Esthetician Talk: Lexli interviews Lori Crete

Lexli continues its series of interviews with leaders within the field of esthetics to get their thoughts on key industry trends, hear about their favorite treatments, discover their advice for those just entering the field, and more. The interviews in this segment will hold valuable information for you, whether you’re a licensed esthetician or a consumer who wants skin that looks and feels its best.

Meet Lori Crete.

The founder of Southern California’s Spa 10, Lori is a top celebrity esthetician who has helped many recognizable names achieve their optimal skin health. She is also the founder of The Beauty Biz Club™, a virtual success-based society dedicated to helping beauty practitioners around the world fill their schedule, increase profits and break through to the six-figure mark.

Lori was a finalist for American Spa’s Mentor of the Year and can often be found sharing her industry expertise as a keynote speaker at industry trade shows and events. When not teaching, presenting or performing treatments, she can be heard on her podcast, “The Beauty Biz Show,” which features interviews with experts from various areas of the beauty industry who discuss their tips for success.

L: We’re excited to talk with you today, Lori. I’d like to start the discussion by going back to the beginning. How did you get your start in the esthetics industry?

LC: The facts that led me to the esthetics industry are quite unique. I was a flight attendant when 9/11 happened. I found myself in Boston on that fall morning after taking a flight there the day prior. Sadly, half of my crew was on one of the hijacked planes. I spent the following day talking with the FBI and the Boston State Police as they began piecing together what happened. At the end of that day a voice in my head told me that I had experienced “both the saddest and luckiest day of my life. You have the opportunity to do something different. You can make a change.” I just felt that becoming an esthetician was the right thing for me to do. I flew home and 10 days later was enrolled in esthetics school. I began classes that November and began practicing in February of 2002.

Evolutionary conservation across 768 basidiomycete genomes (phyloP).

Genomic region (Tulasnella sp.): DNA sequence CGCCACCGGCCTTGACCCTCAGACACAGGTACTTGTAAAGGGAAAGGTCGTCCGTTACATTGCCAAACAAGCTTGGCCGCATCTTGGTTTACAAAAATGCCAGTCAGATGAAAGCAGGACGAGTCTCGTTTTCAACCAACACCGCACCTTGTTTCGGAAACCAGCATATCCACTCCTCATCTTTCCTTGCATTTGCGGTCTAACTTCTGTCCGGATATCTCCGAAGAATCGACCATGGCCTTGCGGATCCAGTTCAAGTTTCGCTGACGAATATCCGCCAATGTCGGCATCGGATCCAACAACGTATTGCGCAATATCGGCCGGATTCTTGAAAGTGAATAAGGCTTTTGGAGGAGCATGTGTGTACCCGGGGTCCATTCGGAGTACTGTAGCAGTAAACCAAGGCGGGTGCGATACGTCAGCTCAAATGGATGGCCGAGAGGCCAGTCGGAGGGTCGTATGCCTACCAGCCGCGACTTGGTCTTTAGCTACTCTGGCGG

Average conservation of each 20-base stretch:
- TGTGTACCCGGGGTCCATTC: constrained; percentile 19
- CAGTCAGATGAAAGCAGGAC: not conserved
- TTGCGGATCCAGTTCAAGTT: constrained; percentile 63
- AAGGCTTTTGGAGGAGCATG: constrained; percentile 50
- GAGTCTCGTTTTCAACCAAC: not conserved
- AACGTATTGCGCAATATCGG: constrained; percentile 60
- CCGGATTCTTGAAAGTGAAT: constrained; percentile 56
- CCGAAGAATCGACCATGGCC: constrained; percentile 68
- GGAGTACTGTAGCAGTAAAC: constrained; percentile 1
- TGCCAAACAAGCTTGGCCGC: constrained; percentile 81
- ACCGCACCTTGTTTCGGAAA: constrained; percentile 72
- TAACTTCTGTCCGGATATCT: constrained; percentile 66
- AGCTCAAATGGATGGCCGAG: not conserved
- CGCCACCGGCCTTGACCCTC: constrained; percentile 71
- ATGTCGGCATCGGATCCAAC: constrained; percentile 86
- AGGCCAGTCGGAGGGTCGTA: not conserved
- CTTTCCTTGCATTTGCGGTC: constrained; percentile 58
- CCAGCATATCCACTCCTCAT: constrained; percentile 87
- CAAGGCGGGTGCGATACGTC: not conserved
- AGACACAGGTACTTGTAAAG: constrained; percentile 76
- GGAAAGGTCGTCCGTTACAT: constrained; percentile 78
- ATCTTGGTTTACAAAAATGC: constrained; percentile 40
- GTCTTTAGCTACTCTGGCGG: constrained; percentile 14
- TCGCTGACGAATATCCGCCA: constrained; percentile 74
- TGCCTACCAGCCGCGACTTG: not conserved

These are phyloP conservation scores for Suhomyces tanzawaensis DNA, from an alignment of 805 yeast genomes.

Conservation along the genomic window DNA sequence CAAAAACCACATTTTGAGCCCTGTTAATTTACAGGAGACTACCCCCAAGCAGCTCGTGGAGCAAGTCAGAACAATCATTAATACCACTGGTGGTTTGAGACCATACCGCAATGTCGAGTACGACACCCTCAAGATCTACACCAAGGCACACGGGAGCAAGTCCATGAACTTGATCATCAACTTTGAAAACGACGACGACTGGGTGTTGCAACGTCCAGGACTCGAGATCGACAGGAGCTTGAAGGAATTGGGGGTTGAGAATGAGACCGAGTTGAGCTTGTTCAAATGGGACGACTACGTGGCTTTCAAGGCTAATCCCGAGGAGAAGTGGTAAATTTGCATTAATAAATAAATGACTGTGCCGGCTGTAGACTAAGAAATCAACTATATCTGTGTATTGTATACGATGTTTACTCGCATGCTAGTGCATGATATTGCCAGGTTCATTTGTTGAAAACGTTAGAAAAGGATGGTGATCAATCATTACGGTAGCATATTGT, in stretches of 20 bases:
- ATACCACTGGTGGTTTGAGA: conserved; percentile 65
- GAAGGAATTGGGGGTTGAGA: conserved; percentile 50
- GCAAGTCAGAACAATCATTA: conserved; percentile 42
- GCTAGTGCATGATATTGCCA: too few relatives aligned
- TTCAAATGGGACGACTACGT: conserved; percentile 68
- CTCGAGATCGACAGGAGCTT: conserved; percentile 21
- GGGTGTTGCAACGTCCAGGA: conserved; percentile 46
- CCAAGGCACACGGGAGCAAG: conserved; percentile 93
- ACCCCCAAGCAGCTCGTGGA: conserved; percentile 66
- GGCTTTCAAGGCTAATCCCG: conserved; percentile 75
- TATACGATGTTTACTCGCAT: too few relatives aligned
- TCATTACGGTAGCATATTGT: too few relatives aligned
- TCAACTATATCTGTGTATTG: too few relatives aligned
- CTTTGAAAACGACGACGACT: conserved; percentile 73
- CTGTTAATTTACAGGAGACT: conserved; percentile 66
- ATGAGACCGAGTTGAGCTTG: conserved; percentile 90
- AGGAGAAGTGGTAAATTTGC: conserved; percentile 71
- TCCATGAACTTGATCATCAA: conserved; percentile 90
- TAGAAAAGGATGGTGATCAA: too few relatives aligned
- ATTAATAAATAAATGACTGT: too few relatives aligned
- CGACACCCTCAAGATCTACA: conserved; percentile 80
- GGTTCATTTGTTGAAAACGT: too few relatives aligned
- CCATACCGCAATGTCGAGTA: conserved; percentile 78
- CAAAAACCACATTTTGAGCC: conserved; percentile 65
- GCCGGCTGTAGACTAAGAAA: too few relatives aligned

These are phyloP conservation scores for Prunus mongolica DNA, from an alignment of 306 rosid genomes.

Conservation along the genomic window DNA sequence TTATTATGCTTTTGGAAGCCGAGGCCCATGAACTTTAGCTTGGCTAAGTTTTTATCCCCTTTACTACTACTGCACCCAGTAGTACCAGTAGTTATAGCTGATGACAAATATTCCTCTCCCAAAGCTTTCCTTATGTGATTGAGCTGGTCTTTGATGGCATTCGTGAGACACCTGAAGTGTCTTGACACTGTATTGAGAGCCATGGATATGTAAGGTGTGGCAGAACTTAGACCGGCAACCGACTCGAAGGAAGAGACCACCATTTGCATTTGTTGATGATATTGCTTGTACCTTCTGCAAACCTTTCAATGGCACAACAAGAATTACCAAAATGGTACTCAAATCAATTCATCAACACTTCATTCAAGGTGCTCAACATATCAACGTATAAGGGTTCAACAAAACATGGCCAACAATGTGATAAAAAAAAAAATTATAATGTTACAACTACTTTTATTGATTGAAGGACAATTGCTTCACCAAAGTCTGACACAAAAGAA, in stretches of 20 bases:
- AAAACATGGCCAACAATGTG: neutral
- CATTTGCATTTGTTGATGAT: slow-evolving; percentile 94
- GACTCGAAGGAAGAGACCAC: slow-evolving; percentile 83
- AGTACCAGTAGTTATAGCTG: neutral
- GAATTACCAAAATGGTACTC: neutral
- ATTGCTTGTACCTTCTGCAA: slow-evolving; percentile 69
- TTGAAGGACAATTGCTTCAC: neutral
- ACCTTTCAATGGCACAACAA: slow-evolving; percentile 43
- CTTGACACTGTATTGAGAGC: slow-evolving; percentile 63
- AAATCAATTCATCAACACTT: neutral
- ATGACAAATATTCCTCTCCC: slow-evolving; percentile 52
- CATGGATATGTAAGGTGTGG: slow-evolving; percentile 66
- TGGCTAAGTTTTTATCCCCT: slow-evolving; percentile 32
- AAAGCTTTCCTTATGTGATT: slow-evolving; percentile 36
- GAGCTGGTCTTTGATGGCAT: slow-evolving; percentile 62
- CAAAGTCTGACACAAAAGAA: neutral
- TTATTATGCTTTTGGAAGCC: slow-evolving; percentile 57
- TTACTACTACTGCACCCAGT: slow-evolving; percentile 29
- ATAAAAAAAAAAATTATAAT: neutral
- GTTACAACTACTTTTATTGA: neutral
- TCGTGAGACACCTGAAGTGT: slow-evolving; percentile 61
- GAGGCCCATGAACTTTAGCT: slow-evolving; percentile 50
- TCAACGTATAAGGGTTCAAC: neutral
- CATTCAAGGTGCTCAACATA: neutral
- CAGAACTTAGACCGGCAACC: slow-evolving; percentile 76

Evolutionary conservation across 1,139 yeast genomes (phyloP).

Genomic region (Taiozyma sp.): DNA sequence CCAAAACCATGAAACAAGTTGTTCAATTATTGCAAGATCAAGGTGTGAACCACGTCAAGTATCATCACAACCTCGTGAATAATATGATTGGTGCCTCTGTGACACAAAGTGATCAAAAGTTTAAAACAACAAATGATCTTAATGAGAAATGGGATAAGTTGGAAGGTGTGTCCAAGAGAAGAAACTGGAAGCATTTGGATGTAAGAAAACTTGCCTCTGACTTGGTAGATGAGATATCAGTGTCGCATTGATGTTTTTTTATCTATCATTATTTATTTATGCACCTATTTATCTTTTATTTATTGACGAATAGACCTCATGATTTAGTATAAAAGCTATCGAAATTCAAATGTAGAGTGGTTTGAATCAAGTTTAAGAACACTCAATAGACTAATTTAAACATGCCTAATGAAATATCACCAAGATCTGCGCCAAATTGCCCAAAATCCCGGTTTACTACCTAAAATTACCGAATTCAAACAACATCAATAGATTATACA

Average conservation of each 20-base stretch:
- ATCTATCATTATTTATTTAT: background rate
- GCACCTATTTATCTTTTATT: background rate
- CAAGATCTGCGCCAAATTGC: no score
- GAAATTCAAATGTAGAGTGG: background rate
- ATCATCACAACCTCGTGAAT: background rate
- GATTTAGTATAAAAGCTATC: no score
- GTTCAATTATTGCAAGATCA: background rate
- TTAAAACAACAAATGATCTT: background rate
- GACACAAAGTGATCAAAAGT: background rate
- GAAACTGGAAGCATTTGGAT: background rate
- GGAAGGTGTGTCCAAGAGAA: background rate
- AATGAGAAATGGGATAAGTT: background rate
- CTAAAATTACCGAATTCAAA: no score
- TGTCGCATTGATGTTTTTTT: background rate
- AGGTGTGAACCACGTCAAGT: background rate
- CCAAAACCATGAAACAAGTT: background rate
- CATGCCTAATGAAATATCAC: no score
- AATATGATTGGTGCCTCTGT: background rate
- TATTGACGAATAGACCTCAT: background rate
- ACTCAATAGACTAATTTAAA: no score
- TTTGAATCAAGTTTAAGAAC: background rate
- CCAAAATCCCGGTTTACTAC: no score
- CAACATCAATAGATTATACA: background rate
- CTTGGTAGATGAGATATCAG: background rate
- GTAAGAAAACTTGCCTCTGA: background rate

L: You had a number of successful years working as an independent esthetician inside a spa and later as a renter inside of a salon before you owned your own spa. What led you to go out on your own and what were the biggest hurdles you had to overcome?

LC: I was invited to be the esthetician on a makeover show on the Style Network. The owner of the spa at which the segments were filmed offered me a position. Despite the timing initially not being right, she called me every two months for about five years to ask if I was ready to join her business. Eventually, the timing was right and I enjoyed working with her for several months before she decided to sell her salon and spa. The spa was a separate business, unattached from the salon, and she generously gifted that part of the business to me.

In my experience, being forced to start over is a huge business hurdle, and one that almost every beauty practitioner has experienced. For me, that came in the form of the failing economy in 2010. I was newly divorced and so scared when even those clients who could afford my services weren’t coming in regularly. Business, like life, ebbs and flows. Being in a position where you have to regain your footing and trust yourself to grow - or re-grow - a business can be overwhelming but there’s a real sense of satisfaction in it. I think a lot of beauty practitioners are feeling that right now, in light of Covid-19. Personally, I overcame it by learning how to market my business and that’s why I teach this skill to other professionals. Now, more than ever, it’s vital for those in the beauty industry to regard their profession as a career and to learn how to market themselves. It starts with learning how to build or grow a client list. Once I understood how to do that, I was able to overcome a slow period and move into a growth phase.

L: Beyond encouraging new estheticians to understand the basics of marketing, what is your number one piece of advice for those just entering the field?